Rare Classroom: Systemic Anaplastic Large Cell Lymphoma

Welcome to the Rare Classroom, a new series from Patient Worthy. Rare Classroom is designed for the curious reader who wants to get informed on some of the rarest, most mysterious diseases and conditions. There are thousands of rare diseases out there, but only a very small number of them have viable treatments and regularly make the news. This series is an opportunity to learn the basics about some of the diseases that almost no one hears much about, or that we otherwise haven’t been able to report on very often.

Eyes front and ears open. Class is now in session.

The disease that we will be learning about today is:

Systemic Anaplastic Large Cell Lymphoma

Also known as primary systemic anaplastic large cell lymphoma.

What is Systemic Anaplastic Large Cell Lymphoma?

  • A rare type of T-cell lymphoma
  • Characterized by large cells that are different in size and shape.
  • Defined by the uniform expression of a special marker on the lymphoma cells called CD30
  • Aggressive, fast growing lymphomas
  • Usually derive from cytotoxic T-cells
  • Two groups – Anaplastic lymphoma kinase positive and negative:
    • ALK-positive
    • Responds well to standard chemotherapy treatments
    • ALK-negative
    • Initially respond to treatment, but more people will relapse within five years than those with ALK-positive ALCL
  • Typically diagnosed when in an advanced stage (III or IV) and rapidly progressive
  • Systemic anaplastic large cell lymphoma (sALCL) represents 2-8% of adult non-Hodgkin lymphoma cases and as many as 30% of childhood non-Hodgkin lymphoma cases
  • 60% of patients with ALCL are ALK+

How Do You Get It?

  • No decisive risk factors have been identified for this disease.
  • ALK+:
    • Genes overexpressed: BCL6, PTPN12, CEBPB, and SERPINA1
    • Predominantly affects children and young adults
    • More males than females
  • ALK-:
    • Genes overexpressed: CCR7, CNTFR, IL22, and IL21
    • 60-70% relapse within 5 years
    • Affects both genders equally
    • Occurs in older patients

What Are The Symptoms?

  • Common symptoms of this cancer include:
    • Weight loss
    • Night sweats
    • Fevers
    • Fatigue
    • Cough
    • Enlarged lymph nodes – most commonly in neck and arm pits
  • Common areas of involvement include:
    • Bone marrow (30 percent)
    • Skin (21 percent)
    • Bones (17 percent)
    • Soft tissue (17 percent)
    • Lungs (11 percent)
    • Liver (8 percent)
    • In rare cases, the central nervous system and digestive tract may be affected.

How Is It Treated?

  • The most common, first line treatment for systemic anaplastic large cell lymphoma is chemotherapy.
  • Chemotherapy approaches include:
    • The standard first line treatment is the chemotherapy regime CHOP
      • Cyclophosphamide (Cytoxan, Endoxan)
      • Adriamycin (hydroxy doxorubicin)
      • Vincristine (Oncovin)
      • Prednisone
    • Regimen is given every 21 days with Cytoxan, Adriamycin, and Vincristine given on the same day via infusion and prednisone taken daily by mouth for 5 days at the beginning of the cycle
    • Commonly CHOP is given for at least 6 cycles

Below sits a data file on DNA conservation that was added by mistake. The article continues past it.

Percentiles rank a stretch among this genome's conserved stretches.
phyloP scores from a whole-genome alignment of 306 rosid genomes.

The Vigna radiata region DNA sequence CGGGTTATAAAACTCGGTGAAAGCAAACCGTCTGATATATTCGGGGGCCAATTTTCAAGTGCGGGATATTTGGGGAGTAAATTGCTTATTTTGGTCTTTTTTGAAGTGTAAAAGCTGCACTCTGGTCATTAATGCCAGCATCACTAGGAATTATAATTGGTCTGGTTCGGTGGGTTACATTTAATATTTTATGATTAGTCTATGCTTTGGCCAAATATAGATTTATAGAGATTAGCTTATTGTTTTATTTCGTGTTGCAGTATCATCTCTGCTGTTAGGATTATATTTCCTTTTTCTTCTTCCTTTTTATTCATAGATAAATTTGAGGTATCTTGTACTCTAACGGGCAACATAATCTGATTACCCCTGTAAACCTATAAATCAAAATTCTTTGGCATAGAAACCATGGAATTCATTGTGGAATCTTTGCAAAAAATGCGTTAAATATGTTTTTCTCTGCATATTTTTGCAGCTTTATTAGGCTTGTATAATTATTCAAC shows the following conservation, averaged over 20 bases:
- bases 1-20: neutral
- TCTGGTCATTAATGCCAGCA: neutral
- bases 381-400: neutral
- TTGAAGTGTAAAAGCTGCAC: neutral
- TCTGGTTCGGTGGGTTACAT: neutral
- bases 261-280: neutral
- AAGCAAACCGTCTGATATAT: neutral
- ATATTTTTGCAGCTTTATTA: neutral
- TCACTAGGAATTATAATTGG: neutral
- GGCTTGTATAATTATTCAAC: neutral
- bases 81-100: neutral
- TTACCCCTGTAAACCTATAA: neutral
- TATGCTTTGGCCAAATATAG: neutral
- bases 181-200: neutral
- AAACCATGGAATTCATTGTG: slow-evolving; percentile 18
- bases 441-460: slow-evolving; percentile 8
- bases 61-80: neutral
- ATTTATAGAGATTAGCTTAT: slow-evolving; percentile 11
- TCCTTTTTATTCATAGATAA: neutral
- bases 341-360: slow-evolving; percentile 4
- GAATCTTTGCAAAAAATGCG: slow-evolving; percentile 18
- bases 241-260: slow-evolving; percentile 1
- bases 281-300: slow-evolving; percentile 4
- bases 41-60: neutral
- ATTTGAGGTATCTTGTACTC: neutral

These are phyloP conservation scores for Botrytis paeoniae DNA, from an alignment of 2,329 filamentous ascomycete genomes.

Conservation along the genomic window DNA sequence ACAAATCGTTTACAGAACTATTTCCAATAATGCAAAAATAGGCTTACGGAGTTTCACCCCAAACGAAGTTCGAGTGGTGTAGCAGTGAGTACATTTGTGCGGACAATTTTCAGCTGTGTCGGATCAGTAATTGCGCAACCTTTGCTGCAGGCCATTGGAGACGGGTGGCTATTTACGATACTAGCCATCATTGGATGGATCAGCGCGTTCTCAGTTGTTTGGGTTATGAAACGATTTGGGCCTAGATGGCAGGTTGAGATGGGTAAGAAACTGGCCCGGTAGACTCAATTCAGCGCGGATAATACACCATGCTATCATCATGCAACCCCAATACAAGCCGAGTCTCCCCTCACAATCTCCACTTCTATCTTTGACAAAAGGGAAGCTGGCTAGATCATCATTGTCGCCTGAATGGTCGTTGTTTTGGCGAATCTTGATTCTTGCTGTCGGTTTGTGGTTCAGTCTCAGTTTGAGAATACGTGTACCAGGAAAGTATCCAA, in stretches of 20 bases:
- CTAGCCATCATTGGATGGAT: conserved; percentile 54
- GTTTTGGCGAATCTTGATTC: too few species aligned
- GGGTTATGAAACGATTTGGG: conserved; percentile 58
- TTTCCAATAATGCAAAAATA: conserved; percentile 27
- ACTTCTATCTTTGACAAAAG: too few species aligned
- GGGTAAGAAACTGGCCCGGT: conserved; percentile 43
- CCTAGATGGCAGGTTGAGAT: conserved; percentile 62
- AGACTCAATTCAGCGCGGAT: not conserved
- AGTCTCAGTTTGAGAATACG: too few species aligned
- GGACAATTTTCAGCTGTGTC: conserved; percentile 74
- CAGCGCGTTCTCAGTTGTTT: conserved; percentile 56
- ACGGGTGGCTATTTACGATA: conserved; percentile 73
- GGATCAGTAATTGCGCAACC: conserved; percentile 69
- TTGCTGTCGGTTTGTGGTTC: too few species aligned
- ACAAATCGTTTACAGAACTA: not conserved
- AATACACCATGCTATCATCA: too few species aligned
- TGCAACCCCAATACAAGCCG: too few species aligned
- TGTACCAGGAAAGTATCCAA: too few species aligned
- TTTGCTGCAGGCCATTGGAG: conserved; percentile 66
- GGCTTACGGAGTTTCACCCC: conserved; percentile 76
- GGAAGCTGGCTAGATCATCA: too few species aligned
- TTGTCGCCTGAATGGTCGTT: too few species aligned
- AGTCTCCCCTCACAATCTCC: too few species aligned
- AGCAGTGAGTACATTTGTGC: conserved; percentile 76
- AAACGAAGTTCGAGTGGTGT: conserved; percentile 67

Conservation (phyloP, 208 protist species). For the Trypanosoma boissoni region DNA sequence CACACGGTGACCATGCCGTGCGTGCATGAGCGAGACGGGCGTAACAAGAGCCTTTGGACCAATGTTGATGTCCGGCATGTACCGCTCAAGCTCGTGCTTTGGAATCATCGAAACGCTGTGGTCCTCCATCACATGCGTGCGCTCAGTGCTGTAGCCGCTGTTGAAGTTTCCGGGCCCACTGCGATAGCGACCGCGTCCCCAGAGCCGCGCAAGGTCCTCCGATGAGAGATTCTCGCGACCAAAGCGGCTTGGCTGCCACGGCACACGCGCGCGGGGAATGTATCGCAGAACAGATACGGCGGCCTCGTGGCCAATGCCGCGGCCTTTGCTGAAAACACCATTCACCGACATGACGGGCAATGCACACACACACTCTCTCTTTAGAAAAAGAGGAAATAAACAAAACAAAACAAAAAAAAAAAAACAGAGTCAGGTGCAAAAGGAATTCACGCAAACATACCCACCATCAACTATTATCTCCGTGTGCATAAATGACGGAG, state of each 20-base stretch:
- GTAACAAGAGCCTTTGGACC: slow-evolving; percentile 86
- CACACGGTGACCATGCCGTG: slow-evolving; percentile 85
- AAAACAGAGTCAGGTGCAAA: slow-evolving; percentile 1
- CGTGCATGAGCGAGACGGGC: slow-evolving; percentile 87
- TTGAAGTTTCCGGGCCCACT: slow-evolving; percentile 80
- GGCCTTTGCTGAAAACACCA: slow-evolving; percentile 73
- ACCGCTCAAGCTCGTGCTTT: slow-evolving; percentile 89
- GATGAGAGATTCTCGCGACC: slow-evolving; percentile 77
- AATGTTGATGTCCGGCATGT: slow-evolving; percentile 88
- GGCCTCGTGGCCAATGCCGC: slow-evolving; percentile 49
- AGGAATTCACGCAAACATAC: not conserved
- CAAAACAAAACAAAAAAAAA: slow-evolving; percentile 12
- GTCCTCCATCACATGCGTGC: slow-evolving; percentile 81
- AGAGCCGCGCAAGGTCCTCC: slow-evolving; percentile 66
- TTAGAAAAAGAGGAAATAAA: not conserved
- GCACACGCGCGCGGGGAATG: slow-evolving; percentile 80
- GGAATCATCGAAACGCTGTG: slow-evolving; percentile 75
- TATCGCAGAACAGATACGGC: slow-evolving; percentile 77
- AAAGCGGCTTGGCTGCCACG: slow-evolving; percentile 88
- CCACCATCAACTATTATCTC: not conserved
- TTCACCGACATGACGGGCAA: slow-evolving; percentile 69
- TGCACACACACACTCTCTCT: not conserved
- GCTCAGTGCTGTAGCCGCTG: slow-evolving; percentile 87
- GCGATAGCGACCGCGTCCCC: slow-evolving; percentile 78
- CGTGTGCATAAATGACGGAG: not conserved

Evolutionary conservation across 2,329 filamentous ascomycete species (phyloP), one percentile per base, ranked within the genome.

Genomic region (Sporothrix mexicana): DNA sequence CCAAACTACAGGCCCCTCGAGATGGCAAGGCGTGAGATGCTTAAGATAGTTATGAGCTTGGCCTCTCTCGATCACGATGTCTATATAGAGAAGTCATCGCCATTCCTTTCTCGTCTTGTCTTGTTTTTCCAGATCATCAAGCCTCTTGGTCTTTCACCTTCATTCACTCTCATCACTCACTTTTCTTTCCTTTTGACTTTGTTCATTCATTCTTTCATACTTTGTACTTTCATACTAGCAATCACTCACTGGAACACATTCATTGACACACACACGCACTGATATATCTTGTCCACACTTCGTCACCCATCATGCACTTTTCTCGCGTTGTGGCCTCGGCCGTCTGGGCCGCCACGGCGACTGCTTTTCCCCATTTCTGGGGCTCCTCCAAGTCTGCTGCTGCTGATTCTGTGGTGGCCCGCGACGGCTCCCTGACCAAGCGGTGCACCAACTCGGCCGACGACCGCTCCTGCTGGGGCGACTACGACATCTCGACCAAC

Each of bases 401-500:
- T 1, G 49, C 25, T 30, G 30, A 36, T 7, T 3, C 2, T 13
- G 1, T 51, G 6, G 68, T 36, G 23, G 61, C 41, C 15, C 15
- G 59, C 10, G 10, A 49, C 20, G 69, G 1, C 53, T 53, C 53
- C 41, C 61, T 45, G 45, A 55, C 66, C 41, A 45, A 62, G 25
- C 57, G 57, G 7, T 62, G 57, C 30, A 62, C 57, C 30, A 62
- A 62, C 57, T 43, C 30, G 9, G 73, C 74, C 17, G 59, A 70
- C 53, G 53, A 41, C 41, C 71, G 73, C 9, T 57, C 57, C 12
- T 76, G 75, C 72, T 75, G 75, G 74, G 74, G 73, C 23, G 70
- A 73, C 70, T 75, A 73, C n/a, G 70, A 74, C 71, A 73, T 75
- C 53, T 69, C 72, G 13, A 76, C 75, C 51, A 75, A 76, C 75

• CHOP with etoposide (CHOEP) is sometimes recommended to young patients with ALK+ ALCL
    • ALK+ typically has a positive response to CHOP regimes
    • ALK- has a less favorable response to CHOP
  • Radiation therapy may be employed in some cases following a course of chemotherapy.
    • Generally considered in areas with bulky disease (areas of large tumor or lymph nodes)
    • Lymph cells are very sensitive to radiation, making this an effective treatment in some cases 
  • High-dose chemotherapy and autologous hematopoietic stem cell transplantation (HDC/HSCT)  is used in relapsed/refractory patients
    • After induction chemotherapy with CHOP, patients with ALK− ALCL often receive a consolidative transplantation in first complete remission 
    • It is not currently clear which patients are best suited for this approach. More information is needed to select high-risk patients who may benefit. Ideally, treatment would incorporate clinical and genetic factors.
    • HDC and ASCT represent the standard of care for relapsed ALCL if chemo sensitivity is demonstrated
  • Brentuximab vedotin (Adcetris) is a CD30-specific antibody-drug conjugate used for relapsed/refractory patients
    • Approved in 2011 for use in systemic anaplastic large cell lymphoma (sALCL) after failure of at least 1 multi-agent chemotherapy regimen
    • Considered a standard of care for patients with relapsed or refractory sALCL
    • Both ALK-positive and ALK-negative subtypes of ALCL have been shown to respond well to brentuximab vedotin
  • Pralatrexate (Folotyn)
    • FDA approved in 2009 for relapsed/refractory peripheral T-cell lymphoma
    • Approval was based on the overall treatment response rate of patients in a clinical trial; however, clinical benefit such as progression- free survival or overall survival was not demonstrated
    • Folotyn (pralaterxate) is a folate analogue metabolic inhibitor that interferes with cellular metabolism
    • Limited information is available for the use of Folotyn specifically for sALCL
    • Approved for use in US, Australia and South Korea
  • Other potential treatments for this cancer include Romidepsin (Istodax) and Belinostat (Beleodaq)
  • Prognosis varies by type
    • Relapses occur but they are typically sensitive to chemotherapy
    • Systemic ALCL ALK+ 5-year survival: 70-80%
    • Systemic ALCL ALK- 5-year survival: 15-45%
  • Prognosis is also dependent on:
    • Age
    • LDH (lactate dehydrogenase) values
    • Performance status (describes the patient’s level of functioning)
    • Number of extranodal sites
    • Stage

Where Can I Learn More???

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